The rules for restaurants and bars, they are a changing. As the Times notes, the New York City Department of Health and Mental Hygiene today is set to approve a number of changes to Article 81 of the city's Health Code, the document that governs sanitation rules for food-service establishments (you can see the whole thing right here in this pdf). Finally, bartenders won't have to wear hair nets! Because, yeah, even if they so much as handled a lime they were supposed to. Now they tell us!

The rewritten article 81 is chock full of new phrases (finally, the city recognizes "frozen desserts!") but also does away with outdated rules and regulations. Not just no more hair nets for bartenders and coffee baristas, but also whole sections about things like slaughtering of animals (which is fully regulated by the feds). The new Article 81 also finally recognizes that there is a difference between food prepared for a restaurant setting and food prepared for a to-go setting.

Another interesting change is an easement on requirements for dedicated food sinks in washing pre-foods (basically now instead of having one sink for washing restaurants can have one sink compartment for washing). And of course, there are some new restrictions to keep every restaurant from getting an easy A. Like, the one that says that utensils used for dispensing food must be kept with the handle extended out of the food. Or the one that says that straws must be offered to consumers "completely enclosed in a wrapper or dispensed form a sanitary device."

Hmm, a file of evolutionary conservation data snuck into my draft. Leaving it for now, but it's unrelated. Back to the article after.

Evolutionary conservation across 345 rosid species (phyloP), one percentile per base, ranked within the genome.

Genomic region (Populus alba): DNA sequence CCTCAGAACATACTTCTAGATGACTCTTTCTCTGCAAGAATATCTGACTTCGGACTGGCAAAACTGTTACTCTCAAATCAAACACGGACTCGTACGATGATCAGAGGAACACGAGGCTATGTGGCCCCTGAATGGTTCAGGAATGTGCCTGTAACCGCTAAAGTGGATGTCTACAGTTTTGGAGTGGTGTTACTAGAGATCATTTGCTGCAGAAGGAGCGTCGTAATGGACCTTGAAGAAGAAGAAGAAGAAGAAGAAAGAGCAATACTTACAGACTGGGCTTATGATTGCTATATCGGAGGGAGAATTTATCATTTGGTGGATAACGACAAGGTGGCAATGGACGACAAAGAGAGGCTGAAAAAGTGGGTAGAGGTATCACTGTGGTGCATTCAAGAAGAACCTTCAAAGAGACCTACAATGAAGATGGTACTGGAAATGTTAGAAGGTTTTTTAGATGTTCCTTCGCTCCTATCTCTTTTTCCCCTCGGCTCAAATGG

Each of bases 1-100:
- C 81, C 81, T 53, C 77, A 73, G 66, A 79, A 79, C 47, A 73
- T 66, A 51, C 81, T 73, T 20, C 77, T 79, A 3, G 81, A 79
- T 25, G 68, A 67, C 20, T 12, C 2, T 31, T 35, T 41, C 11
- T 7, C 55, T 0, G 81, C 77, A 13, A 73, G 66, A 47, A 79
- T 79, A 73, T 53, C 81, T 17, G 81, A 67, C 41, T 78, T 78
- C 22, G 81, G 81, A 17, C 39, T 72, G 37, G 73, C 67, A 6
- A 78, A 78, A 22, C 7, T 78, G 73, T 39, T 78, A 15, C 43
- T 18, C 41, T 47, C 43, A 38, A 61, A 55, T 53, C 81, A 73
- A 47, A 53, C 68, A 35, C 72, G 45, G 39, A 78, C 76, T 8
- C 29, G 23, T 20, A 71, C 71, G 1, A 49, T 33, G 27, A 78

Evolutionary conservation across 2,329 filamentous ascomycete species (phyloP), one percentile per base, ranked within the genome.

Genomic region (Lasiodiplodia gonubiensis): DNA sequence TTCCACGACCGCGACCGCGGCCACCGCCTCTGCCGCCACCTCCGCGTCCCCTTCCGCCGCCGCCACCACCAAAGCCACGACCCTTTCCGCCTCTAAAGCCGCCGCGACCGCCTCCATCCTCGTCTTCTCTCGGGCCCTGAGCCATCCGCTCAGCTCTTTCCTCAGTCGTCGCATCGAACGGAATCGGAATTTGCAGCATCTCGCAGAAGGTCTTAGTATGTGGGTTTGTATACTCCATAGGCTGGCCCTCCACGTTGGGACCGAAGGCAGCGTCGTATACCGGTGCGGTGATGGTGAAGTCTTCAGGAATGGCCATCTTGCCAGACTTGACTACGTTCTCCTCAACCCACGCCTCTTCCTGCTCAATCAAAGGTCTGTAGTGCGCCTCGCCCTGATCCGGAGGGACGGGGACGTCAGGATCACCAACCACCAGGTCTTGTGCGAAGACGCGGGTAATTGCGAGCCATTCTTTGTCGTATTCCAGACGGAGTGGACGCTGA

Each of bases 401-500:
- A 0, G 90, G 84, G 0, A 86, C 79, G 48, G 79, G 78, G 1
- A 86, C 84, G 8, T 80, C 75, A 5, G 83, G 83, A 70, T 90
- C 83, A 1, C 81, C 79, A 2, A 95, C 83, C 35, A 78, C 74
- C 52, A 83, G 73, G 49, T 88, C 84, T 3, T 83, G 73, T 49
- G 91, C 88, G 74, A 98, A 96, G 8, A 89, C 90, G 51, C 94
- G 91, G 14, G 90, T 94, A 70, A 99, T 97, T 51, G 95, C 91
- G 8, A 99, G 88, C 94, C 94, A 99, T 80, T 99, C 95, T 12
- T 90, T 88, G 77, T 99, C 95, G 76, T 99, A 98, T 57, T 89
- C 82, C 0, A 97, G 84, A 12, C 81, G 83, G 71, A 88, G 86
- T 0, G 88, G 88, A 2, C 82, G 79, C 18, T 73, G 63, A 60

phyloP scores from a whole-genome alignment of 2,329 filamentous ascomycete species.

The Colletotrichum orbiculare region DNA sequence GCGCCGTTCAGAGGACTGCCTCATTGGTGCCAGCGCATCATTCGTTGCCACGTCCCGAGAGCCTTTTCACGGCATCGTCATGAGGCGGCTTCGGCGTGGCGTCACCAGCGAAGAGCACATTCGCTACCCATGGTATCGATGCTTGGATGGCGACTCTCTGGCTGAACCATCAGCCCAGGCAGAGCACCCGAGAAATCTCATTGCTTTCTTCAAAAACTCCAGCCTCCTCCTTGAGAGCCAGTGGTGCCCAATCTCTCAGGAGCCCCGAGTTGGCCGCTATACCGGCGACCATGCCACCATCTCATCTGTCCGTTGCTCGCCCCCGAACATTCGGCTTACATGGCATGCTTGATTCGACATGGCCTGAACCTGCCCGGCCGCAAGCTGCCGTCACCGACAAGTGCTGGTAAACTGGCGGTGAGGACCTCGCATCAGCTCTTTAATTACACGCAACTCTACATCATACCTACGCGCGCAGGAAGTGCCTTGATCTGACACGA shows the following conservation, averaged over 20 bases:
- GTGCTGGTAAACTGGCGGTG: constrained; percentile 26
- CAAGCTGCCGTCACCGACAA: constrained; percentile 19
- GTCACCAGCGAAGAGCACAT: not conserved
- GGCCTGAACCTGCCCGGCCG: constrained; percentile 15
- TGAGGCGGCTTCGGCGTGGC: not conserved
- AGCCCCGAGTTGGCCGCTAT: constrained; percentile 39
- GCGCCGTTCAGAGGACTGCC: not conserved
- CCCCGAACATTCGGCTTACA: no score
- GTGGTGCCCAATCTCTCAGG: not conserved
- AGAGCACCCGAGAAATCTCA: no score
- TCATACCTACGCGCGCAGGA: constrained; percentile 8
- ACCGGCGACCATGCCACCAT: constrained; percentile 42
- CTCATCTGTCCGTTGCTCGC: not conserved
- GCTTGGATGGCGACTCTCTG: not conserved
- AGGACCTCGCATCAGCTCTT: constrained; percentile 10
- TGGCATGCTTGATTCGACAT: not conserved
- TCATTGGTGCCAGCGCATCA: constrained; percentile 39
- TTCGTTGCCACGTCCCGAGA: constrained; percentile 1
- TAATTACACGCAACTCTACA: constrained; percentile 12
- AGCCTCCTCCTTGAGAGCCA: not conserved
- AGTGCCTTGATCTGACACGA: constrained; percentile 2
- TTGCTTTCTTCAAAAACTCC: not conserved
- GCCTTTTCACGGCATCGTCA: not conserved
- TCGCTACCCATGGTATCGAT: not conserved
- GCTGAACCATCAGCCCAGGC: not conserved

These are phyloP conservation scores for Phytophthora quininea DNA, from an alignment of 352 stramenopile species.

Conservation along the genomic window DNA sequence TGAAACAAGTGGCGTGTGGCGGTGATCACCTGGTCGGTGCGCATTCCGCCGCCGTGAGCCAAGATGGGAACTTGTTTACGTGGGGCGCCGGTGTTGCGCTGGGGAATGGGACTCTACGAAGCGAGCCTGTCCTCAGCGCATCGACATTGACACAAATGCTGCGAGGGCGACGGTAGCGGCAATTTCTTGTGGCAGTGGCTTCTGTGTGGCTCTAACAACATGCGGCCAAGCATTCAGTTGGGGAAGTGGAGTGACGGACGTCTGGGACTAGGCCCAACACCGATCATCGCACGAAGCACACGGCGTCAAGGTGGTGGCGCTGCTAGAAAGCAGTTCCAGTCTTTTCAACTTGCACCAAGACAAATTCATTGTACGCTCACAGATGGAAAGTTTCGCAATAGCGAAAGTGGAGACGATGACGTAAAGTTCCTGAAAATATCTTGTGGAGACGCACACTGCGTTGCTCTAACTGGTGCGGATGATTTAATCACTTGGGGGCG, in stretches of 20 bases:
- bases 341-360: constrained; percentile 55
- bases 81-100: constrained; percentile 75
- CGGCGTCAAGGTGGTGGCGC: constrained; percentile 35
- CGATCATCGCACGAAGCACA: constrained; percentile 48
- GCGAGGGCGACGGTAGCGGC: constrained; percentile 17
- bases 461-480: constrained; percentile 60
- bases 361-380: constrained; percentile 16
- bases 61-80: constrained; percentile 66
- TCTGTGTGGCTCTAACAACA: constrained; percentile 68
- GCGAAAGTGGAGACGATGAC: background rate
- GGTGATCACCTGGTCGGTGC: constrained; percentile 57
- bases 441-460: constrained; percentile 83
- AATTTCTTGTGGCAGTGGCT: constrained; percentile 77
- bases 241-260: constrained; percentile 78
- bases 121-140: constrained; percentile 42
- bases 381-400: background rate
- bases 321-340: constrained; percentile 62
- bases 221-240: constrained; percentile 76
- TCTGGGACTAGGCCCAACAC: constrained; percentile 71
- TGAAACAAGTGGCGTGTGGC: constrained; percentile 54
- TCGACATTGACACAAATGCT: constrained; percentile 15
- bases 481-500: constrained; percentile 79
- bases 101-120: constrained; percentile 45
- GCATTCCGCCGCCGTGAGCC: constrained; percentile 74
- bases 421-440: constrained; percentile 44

Oh, and also? If the rules pass as expected there is no longer any question: "Spitting anywhere in the establishment is prohibited." Just in case you forgot.